Jeannette Montgomery Barron’s new photo book SCENE is a must-have for aficionados of the ‘80s New York art scene — for which Barron was something of an unofficial “yearbook photographer,” capturing images of legends like Cindy Sherman, Kenny Scharf, Jean-Michel Basquiat, Jenny Holzer, Francesco Clemente, David Salle, Robert Mapplethorpe, Eric Fischl, and Keith Haring during their starving-artist days. The book launches with an event tonight at BookMarc; the tie-in exhibit, NYC c. 1985, opens tomorrow at Chelsea’s ClampArt. But if you’re not in Gotham, Flavorwire’s got you covered — we were lucky enough to get our hands on several gorgeous images from SCENE. … Read More
If there’s one factor that unites James Franco’s artworks across all media, it’s that he is unashamed to appropriate the work of those who inspire him — and if you particularly love or hate him, your strong response likely has something to do with that tendency. We’ve seen him re-enact some of Bruce Nauman’s performance art, and he also recently curated and contributed to a group show that riffed on Rebel Without a Cause.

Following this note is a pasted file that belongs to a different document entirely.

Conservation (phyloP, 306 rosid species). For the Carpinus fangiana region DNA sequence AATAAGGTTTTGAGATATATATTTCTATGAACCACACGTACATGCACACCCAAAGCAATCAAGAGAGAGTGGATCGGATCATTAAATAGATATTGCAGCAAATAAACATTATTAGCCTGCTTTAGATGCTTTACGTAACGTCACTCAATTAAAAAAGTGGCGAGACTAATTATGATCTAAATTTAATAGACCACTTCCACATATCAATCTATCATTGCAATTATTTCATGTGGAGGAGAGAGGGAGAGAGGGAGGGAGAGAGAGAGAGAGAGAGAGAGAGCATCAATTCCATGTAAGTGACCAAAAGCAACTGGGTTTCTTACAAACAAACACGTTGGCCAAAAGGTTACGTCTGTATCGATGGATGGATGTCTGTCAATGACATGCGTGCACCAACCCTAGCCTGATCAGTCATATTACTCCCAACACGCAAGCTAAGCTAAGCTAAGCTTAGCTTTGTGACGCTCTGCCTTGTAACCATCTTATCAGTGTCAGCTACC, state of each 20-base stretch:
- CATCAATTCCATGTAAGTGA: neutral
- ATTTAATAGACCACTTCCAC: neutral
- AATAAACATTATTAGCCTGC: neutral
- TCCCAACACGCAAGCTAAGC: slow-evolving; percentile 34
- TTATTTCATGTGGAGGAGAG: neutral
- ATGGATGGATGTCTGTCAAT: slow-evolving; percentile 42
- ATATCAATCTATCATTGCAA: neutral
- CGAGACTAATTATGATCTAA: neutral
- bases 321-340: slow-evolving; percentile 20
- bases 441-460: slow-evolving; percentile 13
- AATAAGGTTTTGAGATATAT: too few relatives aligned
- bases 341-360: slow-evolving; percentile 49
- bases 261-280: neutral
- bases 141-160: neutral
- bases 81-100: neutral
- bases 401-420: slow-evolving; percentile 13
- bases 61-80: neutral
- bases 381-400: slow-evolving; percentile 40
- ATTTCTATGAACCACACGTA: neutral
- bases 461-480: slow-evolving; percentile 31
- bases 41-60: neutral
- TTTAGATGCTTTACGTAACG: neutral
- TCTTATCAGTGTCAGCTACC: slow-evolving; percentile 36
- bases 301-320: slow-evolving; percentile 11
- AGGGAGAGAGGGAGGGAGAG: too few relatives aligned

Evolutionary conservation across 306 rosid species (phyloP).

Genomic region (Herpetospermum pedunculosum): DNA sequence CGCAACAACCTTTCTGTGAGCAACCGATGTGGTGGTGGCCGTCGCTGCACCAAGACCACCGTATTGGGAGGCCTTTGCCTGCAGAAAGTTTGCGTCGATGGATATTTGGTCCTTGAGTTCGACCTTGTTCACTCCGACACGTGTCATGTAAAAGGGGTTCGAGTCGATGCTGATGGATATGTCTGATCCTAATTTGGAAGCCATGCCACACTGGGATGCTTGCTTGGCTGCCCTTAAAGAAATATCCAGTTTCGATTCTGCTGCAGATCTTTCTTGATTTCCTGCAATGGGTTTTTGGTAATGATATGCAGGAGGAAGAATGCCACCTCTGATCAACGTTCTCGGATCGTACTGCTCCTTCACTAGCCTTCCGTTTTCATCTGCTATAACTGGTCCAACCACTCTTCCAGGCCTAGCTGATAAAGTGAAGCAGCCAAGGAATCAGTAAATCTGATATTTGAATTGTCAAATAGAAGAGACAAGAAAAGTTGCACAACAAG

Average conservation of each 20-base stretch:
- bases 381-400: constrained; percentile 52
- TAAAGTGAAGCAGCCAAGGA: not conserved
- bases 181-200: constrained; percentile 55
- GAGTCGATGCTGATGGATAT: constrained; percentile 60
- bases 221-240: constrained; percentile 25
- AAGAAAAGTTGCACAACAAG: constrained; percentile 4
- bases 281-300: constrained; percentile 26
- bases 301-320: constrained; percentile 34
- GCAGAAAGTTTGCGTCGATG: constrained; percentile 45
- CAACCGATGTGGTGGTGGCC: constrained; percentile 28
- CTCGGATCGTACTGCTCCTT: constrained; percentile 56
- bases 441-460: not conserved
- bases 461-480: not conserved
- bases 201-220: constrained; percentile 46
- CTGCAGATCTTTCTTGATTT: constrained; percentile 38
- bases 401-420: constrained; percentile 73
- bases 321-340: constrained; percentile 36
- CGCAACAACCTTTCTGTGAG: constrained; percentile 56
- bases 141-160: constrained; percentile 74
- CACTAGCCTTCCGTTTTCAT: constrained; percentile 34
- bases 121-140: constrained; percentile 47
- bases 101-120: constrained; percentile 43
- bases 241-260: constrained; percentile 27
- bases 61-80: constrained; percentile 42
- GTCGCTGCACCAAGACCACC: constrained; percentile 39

So it was probably only a matter of time before he took on Cindy Sherman, the art world’s most powerful photographer and the subject of this year’s wildly successful traveling retrospective. The three images below, part of Franco’s contribution to the NEW NO DARK WAVE exhibition at CoSTUME NATIONAL’s Soho store, riff on Sherman’s Untitled Film Stills. In addition to the photos, the show features James Franco’s 40 Minutes, a film that reimagines the 40 lost minutes of the movie Cruising, as well as work by Tobias Wong, Frédéric Beigbeder, Aaron Young, and Daniel Firman. Read more about NEW NO DARK WAVE at Interview. … Read More
The Metropolitan Museum of Art has a new exhibit opening next week, and it’s all about Andy. Regarding Warhol: Sixty Artists, Fifty Years examines Warhol’s creative oeuvre alongside the work of dozens of high-profile artists that have taken influence directly from the Pop Art-maestro. From Jeff Koons to Ai Wei Wei to Cindy Sherman, see how the artist has affected generations of giants. Watch the influence build, compound, and transform: When Warhol turned the images of the everyday commodity of Coca Cola bottles into art, he was making a statement about US commercialism, making the banal iconic. When Ai inscribed a Neolithic vase with the logo, he made an entirely different statement about his own culture, linking the inflated value of historic artifacts and the old traditions they represent to that of a commercial product, making the iconic banal. And so on. From celebrity portraits to queer identity, get a preview of the exhibit in our slideshow. … Read More